The 10 Biggest Political Players in New York

The Bronx Borough President seems to have taken over the the spotlight from predecessors Aldolfo Carrion, Jr. and Freddy Ferrer as the spokesman for the city's fast-rising Hispanic population. After winning the special election to become Bronx borough president, Diaz made his mark by attempting to have the Board of Education re-constituted and taken out of mayoral control. Last year, he took on the Mayor over the living wage issue at Kingsbridge, and in the election he went after Carl Paladino on Cuomo's behalf. He has emerged as the voice of the left, and while he remains coy about his intentions for higher office, it is clear that Diaz has become a major validator for aspiring pols.

 

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Though "America's Mayor" seems always on the cusp of fading into obscurity, but he keeps emerging as a powerful force on law-and-order and terrorism issues nationwide. This year, he was one of the leaders in the effort to remove the mosque from Ground Zero, and he hopscotched around the country, stumping for more than 50 congressional candidates and helping the G.O.P. retake the House. Tellingly, he spent the final days of the race in New York City, helping out Dan Donovan and a number of local state Senate candidates. And his last minute push for Michael Grimm helped give the G.O.P a foothold in New York.

 

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The Speaker of the City Council easily won re-election to her post this year, despite grumblings from some council members who thought the job should go to a minority or at least someone more willing to take on Mayor Bloomberg. But Quinn, who seems to be everywhere at once, is smartly positioning herself as the one local pol who can continue the mayor's legacy. Her status as a prominent female elected official, as a member of the LGBT community, and as West Sider makes her one of the most sought after endorsers in the city.

 

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Rep. Anthony Weiner has already lost at one attempt to become mayor and begged off a second. In the meantime, however, he has become one of the leading Progressive voices in the nation, seemingly willing to take on the Obama administration from the left but trumpeting its triumphs when appropriate. Now with his elegant wife Huma Abedin on his arm, the telegenic Weiner appears poised to move up this list quickly.

 

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The Working Families Party was thought to be on the wane, what with the demise of ACORN and a pesky federal investigation. But the investigation petered out, and the party got enough votes to supplant the Independence Party on 2012 ballots. Executive Director Dan Cantor is committed to pulling city and state politics to the left to counter a political system awash in corporate money, but despite some high-profile legislative losses, candidates in local elections still line-up outside WFP headquarters.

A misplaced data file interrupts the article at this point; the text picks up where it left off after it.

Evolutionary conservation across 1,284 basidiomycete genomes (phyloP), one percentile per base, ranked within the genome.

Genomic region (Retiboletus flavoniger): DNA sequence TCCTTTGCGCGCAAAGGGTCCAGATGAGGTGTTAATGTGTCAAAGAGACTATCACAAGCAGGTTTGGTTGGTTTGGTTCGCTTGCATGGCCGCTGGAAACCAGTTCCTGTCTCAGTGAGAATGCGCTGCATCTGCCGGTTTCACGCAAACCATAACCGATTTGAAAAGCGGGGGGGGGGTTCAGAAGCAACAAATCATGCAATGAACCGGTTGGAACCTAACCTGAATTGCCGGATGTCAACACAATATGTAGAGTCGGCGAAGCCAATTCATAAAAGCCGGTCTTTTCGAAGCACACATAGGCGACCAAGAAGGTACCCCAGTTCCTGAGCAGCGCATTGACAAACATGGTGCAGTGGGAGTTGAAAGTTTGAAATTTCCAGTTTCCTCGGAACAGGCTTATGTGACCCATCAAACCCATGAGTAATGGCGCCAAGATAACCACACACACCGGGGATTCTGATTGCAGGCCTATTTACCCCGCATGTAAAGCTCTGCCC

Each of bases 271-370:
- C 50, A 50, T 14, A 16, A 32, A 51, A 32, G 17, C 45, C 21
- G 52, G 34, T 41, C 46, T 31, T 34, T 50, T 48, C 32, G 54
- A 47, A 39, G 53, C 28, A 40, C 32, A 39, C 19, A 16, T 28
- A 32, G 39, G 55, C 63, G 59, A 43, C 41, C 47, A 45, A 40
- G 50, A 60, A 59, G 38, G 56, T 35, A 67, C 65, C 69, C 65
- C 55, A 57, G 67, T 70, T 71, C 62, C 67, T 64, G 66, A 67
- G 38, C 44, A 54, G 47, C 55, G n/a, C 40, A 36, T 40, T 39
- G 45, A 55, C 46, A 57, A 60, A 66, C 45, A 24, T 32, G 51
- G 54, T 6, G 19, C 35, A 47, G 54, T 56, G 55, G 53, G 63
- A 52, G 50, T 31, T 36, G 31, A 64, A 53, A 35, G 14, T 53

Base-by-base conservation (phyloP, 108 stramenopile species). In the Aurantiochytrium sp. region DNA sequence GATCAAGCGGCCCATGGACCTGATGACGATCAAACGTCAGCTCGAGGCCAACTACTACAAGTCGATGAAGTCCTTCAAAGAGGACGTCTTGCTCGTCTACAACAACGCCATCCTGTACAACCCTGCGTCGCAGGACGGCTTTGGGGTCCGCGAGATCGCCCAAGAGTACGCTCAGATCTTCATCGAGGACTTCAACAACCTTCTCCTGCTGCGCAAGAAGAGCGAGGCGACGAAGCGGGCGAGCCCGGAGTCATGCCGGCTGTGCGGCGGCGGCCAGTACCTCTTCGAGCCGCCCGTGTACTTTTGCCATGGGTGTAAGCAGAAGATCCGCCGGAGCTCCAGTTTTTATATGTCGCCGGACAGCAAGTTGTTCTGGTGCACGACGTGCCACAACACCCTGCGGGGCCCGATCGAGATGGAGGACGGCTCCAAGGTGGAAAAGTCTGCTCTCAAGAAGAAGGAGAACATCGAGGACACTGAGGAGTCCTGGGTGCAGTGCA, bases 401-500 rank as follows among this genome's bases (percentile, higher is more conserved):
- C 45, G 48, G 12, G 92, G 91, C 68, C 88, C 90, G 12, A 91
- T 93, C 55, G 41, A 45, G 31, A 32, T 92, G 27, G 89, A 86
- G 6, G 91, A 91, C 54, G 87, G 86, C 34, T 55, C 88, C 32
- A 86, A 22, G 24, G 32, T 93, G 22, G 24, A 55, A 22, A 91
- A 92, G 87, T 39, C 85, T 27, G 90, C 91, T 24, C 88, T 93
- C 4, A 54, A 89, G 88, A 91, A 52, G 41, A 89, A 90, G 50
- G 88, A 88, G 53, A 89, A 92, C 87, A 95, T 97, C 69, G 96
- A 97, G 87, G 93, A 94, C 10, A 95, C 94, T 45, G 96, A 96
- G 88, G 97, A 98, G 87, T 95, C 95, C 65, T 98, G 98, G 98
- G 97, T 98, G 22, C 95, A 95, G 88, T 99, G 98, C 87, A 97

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Kirsten Gillibrand was supposed to be the most vulnerable statewide Democrat, and a slew of politicos from both major parties considered running against her. But eventually everyone from Steve Israel to Harold Ford to George Pataki took a pass, and Gillibrand has proven herself to be a formidable fundraiser and a relentless campaigner. She seems poised to hang around the Senate for a long time, and as she accrues seniority will likely climb up this list. And to think she already has Anna Wintour on her side!

 

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Two decades ago, who would have guessed that Rev. Al Sharpton would emerge as the person Democrats go to for validation—and a macher the mayor keeps on speed-dial? Between his church and his media ventures, Sharpton has a huge and devoted audience, and his endorsement remains the most important in the city for the coveted African-American vote. Any doubts? Witness attorney general Eric Schneiderman promising Sharpton's National Action Network "an annex" in the AG's office.

 

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There is a reason that when polls showed candidate Andrew Cuomo in a tight race against Carl Paladino, the democrat rolled out an endorsement from Mayor Mike. Although Bloomberg's two other statewide picks lost, he can still provide a pragmatic, independent, centrist seal of approval to politicians not just in New York but across the nation. His record in federal elections was a mixed bag as well, but how many local politicians are owed a chit from Senate Majority Leader Harry Reid? And how many are sitting on all that money?

 

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If Schumer were able to fulfill his lifelong dream and become majority leader, he would top this list. Meanwhile, he's beloved by his constituents, winning more votes than any statewide candidate, and he's somehow turned press conferences into a beloved Sunday tradition. Schumer's famed relentlessness is more often directed towards issues and Senate dealmaking than deployed on behalf of any specific candidates, but it seems safe to say that Kirsten Gillibrand would not be a U.S. Senator without the support of the man known locally simply as "Chuck."

 

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Cuomo is not only the governor-elect, he is something of a kingmaker. He showed off the value of his endorsements (Eric Schneiderman, who had one, won by 11, while Tom DiNapoli, who didn't, barely squeaked by). And now he is promising to go into the districts of legislators who don't sign on to his agenda and campaign against them. Cuomo is soon to find out that running for governor is several degrees less difficult than being governor, but if he is able figure out Albany, we'll be talking about 2016 before too long.

 

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